‘Vermin-infested’ Jail Slammed
A vermin-infested jail has been accused of “institutional disrespect” of inmates in a damning report which listed a catalogue of failings. An inspection at Pentonville prison in north London found an “unusually high” level of alleged assaults by staff, and claims of easy access to illegal drugs.
Chief inspector of prisons Anne Owers said the findings highlighted the scale of problems in “overcrowded and pressurised” local prisons.
Her report said prisoners lacked basic requirements such as pillows and on one occasion there was not enough food to go round. She also found relationships between staff and prisoners had deteriorated since last year’s inspection, with allegations of victimisation up from 29% to 40%.
Her unannounced visit in June found officers at the Victorian prison, the busiest in London, seemed to treat inmates as a “lower order”.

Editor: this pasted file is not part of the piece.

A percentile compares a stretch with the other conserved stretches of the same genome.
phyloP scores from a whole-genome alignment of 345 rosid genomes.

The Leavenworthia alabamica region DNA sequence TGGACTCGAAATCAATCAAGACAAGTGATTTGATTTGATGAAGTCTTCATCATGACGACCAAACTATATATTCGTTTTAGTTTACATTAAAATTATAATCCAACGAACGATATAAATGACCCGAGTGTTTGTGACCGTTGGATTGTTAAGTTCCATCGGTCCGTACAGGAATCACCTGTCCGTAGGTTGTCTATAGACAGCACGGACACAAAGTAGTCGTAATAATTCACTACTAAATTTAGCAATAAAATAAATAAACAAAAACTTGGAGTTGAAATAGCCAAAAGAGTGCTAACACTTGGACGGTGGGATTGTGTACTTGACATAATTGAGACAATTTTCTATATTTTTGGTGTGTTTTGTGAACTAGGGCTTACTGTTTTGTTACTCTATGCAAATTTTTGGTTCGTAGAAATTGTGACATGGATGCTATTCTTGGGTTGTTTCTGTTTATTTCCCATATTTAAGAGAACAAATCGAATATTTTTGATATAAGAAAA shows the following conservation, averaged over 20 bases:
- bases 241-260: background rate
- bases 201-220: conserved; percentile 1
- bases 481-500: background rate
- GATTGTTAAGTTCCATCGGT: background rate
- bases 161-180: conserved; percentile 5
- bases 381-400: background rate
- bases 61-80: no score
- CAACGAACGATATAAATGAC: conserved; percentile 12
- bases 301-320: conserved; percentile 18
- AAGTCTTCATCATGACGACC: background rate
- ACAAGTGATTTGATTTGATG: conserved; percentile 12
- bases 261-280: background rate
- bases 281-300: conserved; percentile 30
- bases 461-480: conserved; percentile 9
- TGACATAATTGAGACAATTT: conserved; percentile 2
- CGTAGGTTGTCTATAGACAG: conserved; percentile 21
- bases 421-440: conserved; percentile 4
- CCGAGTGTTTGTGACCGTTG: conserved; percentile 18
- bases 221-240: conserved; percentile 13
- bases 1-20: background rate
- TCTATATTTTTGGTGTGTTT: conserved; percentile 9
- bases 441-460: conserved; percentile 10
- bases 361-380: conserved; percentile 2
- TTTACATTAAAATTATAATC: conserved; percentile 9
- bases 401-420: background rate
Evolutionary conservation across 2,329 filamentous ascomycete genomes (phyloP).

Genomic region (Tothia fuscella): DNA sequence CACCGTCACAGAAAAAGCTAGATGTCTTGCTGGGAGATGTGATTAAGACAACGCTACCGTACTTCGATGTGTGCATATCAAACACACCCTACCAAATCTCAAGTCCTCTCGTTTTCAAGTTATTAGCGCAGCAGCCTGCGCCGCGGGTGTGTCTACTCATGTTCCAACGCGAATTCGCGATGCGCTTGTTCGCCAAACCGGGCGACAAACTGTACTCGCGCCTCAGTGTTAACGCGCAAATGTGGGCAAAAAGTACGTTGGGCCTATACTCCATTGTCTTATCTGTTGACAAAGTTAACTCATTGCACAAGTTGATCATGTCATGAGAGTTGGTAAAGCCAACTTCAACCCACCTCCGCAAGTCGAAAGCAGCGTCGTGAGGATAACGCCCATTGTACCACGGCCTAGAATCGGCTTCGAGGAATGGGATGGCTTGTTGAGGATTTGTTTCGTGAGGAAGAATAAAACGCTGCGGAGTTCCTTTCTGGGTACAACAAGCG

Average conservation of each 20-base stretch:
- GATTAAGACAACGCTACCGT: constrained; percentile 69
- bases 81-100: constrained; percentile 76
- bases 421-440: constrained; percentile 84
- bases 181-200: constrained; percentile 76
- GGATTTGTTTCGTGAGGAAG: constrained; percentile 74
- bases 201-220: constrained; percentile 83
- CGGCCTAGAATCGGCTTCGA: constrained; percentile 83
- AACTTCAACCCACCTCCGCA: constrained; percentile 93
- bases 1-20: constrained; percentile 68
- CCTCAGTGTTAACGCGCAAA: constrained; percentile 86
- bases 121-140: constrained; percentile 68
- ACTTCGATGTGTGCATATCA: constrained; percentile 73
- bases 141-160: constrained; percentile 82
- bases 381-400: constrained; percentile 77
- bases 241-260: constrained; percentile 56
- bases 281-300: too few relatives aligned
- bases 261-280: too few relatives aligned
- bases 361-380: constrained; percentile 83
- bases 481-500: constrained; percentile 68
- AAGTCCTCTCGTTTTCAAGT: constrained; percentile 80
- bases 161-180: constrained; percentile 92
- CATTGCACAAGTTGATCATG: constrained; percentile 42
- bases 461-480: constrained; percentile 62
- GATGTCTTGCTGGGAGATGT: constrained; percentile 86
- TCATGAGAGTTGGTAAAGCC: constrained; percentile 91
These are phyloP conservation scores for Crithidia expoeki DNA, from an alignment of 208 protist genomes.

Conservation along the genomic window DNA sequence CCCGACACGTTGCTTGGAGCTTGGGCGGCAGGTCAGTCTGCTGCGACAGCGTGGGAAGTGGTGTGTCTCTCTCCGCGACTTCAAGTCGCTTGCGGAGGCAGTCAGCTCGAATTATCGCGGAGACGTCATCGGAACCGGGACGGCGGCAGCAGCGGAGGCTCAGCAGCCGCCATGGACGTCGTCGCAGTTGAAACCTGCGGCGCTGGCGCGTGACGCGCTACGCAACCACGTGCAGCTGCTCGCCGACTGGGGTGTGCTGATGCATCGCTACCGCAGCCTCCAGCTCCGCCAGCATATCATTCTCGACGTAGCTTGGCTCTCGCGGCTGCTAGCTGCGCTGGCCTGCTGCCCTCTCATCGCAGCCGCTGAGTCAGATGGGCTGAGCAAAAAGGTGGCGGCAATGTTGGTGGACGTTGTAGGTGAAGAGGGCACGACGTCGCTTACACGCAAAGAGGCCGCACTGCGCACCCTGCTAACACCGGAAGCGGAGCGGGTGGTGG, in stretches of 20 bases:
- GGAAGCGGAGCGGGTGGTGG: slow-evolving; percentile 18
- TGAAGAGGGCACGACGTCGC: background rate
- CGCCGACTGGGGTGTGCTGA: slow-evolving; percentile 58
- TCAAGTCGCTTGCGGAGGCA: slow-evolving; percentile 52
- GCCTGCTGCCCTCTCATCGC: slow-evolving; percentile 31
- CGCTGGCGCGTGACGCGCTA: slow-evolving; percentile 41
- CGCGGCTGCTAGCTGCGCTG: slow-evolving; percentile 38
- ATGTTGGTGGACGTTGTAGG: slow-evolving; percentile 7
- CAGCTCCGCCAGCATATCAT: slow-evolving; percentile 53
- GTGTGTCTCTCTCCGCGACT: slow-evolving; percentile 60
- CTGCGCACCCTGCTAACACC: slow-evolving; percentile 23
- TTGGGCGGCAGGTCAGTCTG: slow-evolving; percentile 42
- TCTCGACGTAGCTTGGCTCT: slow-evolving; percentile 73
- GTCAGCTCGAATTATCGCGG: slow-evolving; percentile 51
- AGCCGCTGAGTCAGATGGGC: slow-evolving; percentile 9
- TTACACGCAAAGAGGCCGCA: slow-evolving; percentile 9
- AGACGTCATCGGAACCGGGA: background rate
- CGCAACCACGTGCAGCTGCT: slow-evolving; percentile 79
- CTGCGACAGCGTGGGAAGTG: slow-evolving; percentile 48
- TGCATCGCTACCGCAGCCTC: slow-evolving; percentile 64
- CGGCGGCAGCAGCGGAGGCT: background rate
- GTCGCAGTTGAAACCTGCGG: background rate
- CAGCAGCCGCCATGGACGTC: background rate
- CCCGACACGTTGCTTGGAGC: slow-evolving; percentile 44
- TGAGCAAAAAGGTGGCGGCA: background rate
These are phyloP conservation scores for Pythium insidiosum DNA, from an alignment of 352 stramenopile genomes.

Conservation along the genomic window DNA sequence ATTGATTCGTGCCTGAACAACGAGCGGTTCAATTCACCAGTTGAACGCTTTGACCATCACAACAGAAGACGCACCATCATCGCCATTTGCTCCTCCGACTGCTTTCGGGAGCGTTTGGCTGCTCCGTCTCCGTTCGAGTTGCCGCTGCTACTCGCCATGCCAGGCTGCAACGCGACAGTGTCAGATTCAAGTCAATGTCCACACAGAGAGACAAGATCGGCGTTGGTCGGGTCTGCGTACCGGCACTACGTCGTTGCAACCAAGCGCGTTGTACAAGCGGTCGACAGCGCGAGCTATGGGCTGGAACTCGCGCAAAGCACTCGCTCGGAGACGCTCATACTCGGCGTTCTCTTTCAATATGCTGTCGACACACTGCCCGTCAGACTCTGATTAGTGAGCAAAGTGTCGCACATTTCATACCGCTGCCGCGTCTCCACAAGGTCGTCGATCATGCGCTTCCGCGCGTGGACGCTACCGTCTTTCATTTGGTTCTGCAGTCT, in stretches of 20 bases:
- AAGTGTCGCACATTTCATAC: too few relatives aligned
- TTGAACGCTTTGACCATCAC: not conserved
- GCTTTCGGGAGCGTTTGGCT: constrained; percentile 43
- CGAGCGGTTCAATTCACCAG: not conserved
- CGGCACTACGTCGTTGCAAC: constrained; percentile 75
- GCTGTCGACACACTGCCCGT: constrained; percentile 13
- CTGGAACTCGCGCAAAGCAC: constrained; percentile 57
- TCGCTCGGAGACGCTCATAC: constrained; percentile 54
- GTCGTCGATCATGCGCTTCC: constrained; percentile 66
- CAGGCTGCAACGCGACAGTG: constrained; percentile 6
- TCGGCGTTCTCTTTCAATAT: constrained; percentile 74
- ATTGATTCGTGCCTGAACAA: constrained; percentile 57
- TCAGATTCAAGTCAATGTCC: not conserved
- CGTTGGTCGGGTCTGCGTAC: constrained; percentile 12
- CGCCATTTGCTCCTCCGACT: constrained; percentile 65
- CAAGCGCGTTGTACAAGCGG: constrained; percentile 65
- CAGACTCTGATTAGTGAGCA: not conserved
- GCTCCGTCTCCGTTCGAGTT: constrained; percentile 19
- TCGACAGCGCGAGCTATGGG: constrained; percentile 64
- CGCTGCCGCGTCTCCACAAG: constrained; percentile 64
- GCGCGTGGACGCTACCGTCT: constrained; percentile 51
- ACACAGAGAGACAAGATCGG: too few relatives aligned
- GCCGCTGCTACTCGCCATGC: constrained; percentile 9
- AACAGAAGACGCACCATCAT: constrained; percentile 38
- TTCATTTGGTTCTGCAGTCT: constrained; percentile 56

Some 55% of prisoners said they felt unsafe and 42% said it was easy to obtain illegal drugs. The figures were much higher than at the time of the last inspection or than in other similar prisons.
The prison was “overrun with cockroaches and vermin”. On a night visit, inspectors found leftover meals and open flour sacks in the kitchen which attracted the pests.
Of 12 main recommendations made in the last report, seven had not been achieved and four only partially achieved.
The inspector said Pentonville suffered from an increasingly transitory population, with a rise in remanded and unsentenced prisoners, but there were also “fundamental underlying issues” that needed to be addressed by managers.
Ms Owers said: “They need to ensure that the systems that are meant to be in place are actually operating. They also need to explore the reasons for the significant deterioration in staff-prisoner relationships, monitor them closely and take decisive action to investigate and deal with any allegations against staff.”
“The report will be disappointing for the many staff and managers within the prison who are committed to improvement and who are working hard to achieve a decent environment. However, we hope that it provides the pointers for what needs to be done, as well as indicating to ministers and the public the scale of the challenge in our overcrowded and pressurised local prisons.”